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#1 2011-02-05 04:53:18

John E. Franklin
Star Member

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$1.10 dollar bill

Explain why a
dollar bill of the
value of ten cents
more ($1.10) would
simplify most
calculations for
a cashier giving
out change to the
customer who hands
her/him the funny
bill.


igloo myrtilles fourmis
 

#2 2011-02-07 01:24:06

John E. Franklin
Star Member

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Re: $1.10 dollar bill

The cashier was a
tad quirky in that
she enjoyed multiplying
the digits together of
the price of the item
being purchased, then
she would tell the
customer that the
last digit of the
product of the digits
of her change would
be the same number
as the last digit of the
product of her purchase
price digits!!!!
(stick to 2-digit numbers for this)

Last edited by John E. Franklin (2011-02-07 01:28:29)


igloo myrtilles fourmis
 

#3 2011-03-03 11:44:01

John E. Franklin
Star Member

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Re: $1.10 dollar bill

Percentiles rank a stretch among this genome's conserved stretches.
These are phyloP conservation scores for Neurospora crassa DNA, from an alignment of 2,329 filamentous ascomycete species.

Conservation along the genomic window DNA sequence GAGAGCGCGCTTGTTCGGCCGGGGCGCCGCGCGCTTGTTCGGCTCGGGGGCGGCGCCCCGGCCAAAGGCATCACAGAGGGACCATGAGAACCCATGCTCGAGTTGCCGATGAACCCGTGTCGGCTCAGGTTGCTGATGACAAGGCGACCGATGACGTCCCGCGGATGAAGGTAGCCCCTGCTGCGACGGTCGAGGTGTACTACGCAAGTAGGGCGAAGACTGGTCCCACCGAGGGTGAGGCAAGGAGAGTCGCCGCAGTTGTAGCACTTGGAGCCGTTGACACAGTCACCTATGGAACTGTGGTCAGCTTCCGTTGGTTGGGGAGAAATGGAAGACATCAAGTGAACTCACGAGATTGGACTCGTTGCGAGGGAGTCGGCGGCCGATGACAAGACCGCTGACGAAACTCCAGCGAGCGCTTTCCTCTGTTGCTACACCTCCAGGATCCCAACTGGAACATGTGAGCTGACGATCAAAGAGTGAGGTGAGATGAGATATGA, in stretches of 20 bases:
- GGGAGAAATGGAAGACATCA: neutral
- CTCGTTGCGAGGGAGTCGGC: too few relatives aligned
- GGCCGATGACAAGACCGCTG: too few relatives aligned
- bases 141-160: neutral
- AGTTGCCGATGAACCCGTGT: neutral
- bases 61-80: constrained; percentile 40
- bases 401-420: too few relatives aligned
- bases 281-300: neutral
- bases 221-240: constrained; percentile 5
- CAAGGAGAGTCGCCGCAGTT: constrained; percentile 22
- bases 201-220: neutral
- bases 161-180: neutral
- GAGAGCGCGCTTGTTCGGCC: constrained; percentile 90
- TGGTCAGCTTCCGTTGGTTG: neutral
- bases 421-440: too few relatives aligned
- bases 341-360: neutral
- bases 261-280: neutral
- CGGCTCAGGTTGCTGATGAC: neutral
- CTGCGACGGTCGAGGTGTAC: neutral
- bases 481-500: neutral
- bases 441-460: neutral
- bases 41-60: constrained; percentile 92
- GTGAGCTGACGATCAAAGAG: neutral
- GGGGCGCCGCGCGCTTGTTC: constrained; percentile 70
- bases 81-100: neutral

Note that 56 cents plus 54 cents = 110 cents.
Note that 75 cents plus 35 cents = 110 cents.
Note that 11 cents plus 99 cents = 110 cents.
And note that 110 = 10 * 10 + 10 * 1.
Since there is a ten's place and a one's place, the
change the cashier needs to give for any 2-digit
valued item is simple.  Simply subtract each digit from 10!!!!
The problem with the normal one dollar bill is that,
you can do this, but then you have to reduce the tens digit by one.
smile


igloo myrtilles fourmis
 

#4 2011-05-02 19:06:23

plutoman
Member

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Re: $1.10 dollar bill

I think a 99 cent bill (or coin) might be more popular. Then you wouldn't end up with all those pesky pennies every time you bought something ending in .99 cents.

 

#5 2011-05-05 03:45:00

John E. Franklin
Star Member

Offline

Re: $1.10 dollar bill

gOOD pOINT.


igloo myrtilles fourmis
 

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